Further, that the BoE is offering a buy-back service, allows investors to move their choice of gilts around. As in, they can shorten their choice of maturity date by selling whichever is the longest gilt they hold to the BoE and then stepping back in to purchase short term. So the banks plan to lower long dated yields doesn’t work.

    This is my impression from the articles I have read. I think the bond market are looking at the government like loan-sharks, they don’t want to buy low yields, they want to buy high yields and they are positioning themselves for this possibility coming with ~5 years.

    @qg, to take advantage of the high yields coming, the investors must have freedom to purchase on more beneficial terms, so whether they buy short term -or- they buy longer but under the BoE exchange scheme, they still have liquidity. That is why, I think, Mervyns comments about committing the full amount of quantitative easing spooked them, because he was guaranteeing the liquidity of slightly longer than short dated (!) gilts. The reason the BoE has put the buyback in place, IMO, is to act as a brake on the collapse to shorter dated securities.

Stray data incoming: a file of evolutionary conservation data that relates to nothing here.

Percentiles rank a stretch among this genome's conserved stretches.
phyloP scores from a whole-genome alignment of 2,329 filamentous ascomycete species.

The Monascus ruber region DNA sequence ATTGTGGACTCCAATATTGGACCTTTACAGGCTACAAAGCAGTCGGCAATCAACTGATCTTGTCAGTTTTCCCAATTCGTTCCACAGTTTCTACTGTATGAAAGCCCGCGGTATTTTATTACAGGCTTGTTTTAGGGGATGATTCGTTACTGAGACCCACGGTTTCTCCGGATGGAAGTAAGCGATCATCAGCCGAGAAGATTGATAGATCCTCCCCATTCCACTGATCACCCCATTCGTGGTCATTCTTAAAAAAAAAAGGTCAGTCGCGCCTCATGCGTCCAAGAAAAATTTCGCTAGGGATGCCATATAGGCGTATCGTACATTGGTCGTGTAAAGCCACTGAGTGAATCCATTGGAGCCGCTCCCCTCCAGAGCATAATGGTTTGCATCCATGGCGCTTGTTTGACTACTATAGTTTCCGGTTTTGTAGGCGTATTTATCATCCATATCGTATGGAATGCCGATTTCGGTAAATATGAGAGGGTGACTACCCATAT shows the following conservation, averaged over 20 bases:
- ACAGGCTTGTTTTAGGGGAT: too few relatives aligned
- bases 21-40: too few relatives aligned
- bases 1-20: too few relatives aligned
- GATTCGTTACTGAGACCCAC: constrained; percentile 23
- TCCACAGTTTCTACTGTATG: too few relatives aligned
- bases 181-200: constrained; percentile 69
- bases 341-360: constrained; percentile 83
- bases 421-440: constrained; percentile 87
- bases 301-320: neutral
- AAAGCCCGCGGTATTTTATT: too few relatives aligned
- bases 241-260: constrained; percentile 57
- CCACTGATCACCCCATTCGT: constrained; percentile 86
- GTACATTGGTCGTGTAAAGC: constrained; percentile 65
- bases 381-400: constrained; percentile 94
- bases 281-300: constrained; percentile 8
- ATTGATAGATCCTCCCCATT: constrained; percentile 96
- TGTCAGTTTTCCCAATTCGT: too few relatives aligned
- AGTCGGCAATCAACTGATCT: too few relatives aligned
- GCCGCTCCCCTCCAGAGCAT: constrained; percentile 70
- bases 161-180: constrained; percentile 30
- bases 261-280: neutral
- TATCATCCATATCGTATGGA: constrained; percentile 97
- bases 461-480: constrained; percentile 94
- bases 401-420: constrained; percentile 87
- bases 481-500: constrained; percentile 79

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  • stillthinking says:

    Put it another way, how do we know that the public announcement to pump money in through qe was genuine? The stated intent was to provide additional money and encourage lending.

    But, another explanation would be stop a collapse in the gilt market by saying to investors, don’t worry because there is a guaranteed market and you can get out when you like. However, if that explanation is true, then it hasn’t worked, because instead of feeling confident and staying in, the investors are already spooked and already using the exit. In support of this is the fact that Mervyn King is talking of withdrawing the agreed amount of qe, which is a natural response because it didn’t work to support the market. I.e. the qe was there as a bluff to hold up confidence only.

    Further, that the long term gilt auction failed is a very big thing, and not the small “one auction doesn’t matter so much” that we are presented with in the media.